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The Test Of Remoteness In The Tort Of Negligence

826 words - 4 pages

The law places a limit upon the extent to which the defendant is liable for the loss which occurs from his breach of a duty of care to the plaintiff, once it is established that the loss sustained by the plaintiff is one recoverable in negligence. The test of remoteness of damage limits this liability by defining certain types of damage or losses as being irrecoverable as a matter of law. The test is carried out to protect the defendant in breach of their obligations from unusual or unexpected claims.The test for remoteness was for some time considered to be that laid down in Re Polemis and Furness, Withy & Co. Ltd where it was held that all harm suffered as a direct result of a breach ...view middle of the document...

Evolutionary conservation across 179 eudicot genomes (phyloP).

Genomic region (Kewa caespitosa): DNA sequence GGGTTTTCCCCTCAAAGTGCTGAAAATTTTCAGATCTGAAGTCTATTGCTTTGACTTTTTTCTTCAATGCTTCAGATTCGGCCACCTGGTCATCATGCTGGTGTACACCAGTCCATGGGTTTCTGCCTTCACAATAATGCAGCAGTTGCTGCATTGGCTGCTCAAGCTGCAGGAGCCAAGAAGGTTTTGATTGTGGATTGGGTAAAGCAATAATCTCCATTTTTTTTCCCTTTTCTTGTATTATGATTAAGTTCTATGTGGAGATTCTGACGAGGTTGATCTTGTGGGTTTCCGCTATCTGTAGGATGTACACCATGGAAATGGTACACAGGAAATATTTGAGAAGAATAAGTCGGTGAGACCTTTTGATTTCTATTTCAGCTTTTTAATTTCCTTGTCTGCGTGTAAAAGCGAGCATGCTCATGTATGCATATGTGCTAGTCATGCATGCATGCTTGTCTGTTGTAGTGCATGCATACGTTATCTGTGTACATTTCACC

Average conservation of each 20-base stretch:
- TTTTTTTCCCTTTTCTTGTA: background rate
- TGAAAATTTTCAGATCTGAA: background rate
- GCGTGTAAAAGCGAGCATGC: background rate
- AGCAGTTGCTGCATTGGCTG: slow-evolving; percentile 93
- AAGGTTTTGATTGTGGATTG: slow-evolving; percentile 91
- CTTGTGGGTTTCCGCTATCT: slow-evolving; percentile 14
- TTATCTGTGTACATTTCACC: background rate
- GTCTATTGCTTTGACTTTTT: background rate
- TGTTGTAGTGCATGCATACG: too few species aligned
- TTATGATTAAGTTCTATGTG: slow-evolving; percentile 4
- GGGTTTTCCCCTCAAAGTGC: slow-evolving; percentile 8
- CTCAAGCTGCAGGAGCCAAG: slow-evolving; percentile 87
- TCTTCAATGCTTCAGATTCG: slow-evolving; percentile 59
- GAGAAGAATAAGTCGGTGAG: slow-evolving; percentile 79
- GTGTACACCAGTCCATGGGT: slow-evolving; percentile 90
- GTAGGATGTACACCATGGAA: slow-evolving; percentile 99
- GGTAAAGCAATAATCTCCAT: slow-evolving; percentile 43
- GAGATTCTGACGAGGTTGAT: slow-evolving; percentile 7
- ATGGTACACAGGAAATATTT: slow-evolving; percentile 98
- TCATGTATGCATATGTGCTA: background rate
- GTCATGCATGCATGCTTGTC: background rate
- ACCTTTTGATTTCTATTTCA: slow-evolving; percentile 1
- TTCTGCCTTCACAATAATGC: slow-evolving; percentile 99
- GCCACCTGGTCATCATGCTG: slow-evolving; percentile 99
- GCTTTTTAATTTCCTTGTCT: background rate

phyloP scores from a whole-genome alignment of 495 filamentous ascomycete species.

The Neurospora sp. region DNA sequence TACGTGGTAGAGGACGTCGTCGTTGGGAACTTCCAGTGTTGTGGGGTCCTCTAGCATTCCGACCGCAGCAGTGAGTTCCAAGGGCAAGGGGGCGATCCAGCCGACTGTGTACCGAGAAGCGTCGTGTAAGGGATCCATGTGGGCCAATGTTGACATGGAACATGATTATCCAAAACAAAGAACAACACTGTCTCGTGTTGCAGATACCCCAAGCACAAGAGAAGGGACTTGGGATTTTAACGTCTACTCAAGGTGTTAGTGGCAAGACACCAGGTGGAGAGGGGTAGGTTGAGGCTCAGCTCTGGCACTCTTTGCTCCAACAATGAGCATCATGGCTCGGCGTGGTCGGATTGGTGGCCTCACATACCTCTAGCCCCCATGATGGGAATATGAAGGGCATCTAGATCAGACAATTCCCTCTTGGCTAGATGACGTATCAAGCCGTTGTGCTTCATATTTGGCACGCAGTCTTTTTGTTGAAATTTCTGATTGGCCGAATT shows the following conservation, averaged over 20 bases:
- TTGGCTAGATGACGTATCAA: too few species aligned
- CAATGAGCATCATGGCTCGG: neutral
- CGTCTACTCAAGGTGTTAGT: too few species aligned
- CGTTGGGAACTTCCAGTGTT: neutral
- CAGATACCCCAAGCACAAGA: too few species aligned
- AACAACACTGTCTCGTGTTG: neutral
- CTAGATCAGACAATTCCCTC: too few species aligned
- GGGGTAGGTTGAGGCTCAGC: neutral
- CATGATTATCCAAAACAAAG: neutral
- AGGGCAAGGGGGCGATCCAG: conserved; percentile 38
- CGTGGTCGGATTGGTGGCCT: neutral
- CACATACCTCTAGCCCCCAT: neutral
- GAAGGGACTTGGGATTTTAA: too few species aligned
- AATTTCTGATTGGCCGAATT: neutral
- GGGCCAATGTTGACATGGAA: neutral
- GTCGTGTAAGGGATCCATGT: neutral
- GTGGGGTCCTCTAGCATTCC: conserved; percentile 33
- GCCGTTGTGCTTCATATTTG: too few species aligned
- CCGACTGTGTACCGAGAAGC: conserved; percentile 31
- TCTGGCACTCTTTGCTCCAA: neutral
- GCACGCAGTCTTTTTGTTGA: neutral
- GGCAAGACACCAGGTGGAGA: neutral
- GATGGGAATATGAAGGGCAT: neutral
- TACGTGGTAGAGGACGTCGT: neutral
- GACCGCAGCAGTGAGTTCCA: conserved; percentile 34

The courts however have interpreted The Wagon Mound test somewhat broadly when dealing with foreseeability to personnel injury Page v Smith except in the cases of Doughty vs Turner Manufacturing and Tremain vs Pike and Jolley vs Sutton Borough Council where a narrow view was taken by the courts, where the courts ruled that the remoteness test was not satisfied.One area not covered by The Wagon Mound No 1 test is the position if the type of injury is foreseeable but the extent of that injury is not because the claimant has a special condition, Smith v Leech Brain & Co Ltd, Robinson v Post Office & Paris v Stepney B.C . This is covered by the 'egg-shell skull' rule which basically means that you take your victims as you find them and so if the claimant suffers a particular disability or has a particular condition they can recover in full from the defendant for their loss. This rule therefore extends the rule of remoteness as stated in The Wagon Mound No 1.Reasonable foreseeability is always a necessary ingredient of a...

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